Passion and intrigue heat up the Florida Keys as Thorn and Alexandra Rafferty–returning from Blackwater Sound—face down a brutal killer who has kidnapped the daughter of Thorn’s best friend.
Before Alexandra came into Thorn’s live, there had been Anne Joy, a beautiful woman who, after escaping the violence of her past, found something like happiness in the languid life of the Florida Keys. And her past includes her sadistic brother Vic, now a wealthy rogue businessman who specializes in the hijacking of pleasure boats and who delights in cruelly murdering their owners. Vic is obsessed by his sister and will do whatever it takes to drive her lovers away—even murder. When Vic decides that he must possess the land on which Thorn’s beloved home is built, nothing will stand in his way—not even the life of a little girl, the daughter of Thorn’s closest friend. From the lushness of the Florida Keys to a nightmare climax on the tropical coast of Central America, Off the Chart is vintage Hall.
“The master of suspense…James Hall’s prose runs as clean and fast as Gulf Stream waters.” —The New York Times Book Review
“Hall raises mystery writing to its rightful place of honor alongside the best of American fiction.” —San Francisco Chronicle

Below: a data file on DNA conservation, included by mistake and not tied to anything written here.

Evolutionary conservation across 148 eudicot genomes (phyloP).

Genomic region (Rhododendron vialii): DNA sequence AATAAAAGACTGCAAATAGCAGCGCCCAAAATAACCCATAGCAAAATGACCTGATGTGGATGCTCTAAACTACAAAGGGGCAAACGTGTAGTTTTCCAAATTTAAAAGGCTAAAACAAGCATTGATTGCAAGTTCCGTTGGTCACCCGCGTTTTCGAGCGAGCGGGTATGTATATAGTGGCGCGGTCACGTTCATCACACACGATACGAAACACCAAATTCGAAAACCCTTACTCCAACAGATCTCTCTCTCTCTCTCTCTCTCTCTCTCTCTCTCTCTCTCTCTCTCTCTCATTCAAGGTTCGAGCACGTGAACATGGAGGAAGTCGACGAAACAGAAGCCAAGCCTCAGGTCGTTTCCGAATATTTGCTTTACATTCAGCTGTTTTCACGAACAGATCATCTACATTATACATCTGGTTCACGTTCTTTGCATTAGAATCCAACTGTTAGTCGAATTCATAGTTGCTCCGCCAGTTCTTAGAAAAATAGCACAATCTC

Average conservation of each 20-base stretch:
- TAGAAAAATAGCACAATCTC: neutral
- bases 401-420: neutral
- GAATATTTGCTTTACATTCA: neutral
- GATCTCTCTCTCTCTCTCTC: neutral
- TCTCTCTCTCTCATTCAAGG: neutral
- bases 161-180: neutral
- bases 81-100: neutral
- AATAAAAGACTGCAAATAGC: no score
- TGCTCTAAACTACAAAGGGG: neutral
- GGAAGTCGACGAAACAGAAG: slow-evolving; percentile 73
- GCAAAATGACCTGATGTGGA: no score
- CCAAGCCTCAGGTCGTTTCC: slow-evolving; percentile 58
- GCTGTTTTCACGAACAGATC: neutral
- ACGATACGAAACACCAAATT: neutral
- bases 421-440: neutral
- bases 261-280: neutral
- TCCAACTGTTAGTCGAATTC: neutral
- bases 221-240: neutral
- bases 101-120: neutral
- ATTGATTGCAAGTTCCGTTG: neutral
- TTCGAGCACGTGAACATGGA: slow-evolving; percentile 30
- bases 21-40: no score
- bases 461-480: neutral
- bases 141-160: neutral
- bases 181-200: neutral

*Starred Review* For a confirmed loner, beach bum Thorn has a way of getting entangled in other people’s lives–and then entangling them in his defiant encounters with the outside world. This time his attempt to share his life–and his Key Largo stilt house–with Miami forensic photographer Alexandra Rafferty (from Blackwater Sound) and her Alzheimer’s-afflicted father is imperiled by Thorn’s latest crusade: facing down the psychotic developer (and wanna-be pirate) intent on stealing Thorn’s beachfront property. “A tinderbox forever on the verge of conflagration,” Thorn doesn’t take well to forced incursions on his space. Matters become even more combustible when the pirate psycho commandeers a yacht and takes a prisoner, who happens to be the young daughter of Thorn’s best friend, Sugarman. Is it Thorn’s hard-ass approach to the world that keeps endangering those he cares about? Like Doc Ford in Randy Wayne White’s series (see p.1555), Thorn must come to terms with his volatile nature if he is to right his ship, and again like Ford, he does so by trusting his “blinding resolve to go forward, driven by some secret long-ago animal nodule in his brain.” It’s those animal nodules, in the brains of Thorn and the always-fascinating villains he pursues, that drive the action in Hall’s high-energy series, but there is much more than action here. Hall forces us to consider the striking similarity between his hero and his villains, nodules firing on the same cylinders. Yes, we like to imagine ourselves wearing Thorn’s deck shoes, in a full-frontal assault on all those who endanger our world, but Hall, unlike most thriller writers, portrays the collateral damage wreaked when rugged individualists go into overdrive. This remains one of the best series in the genre. Bill Ott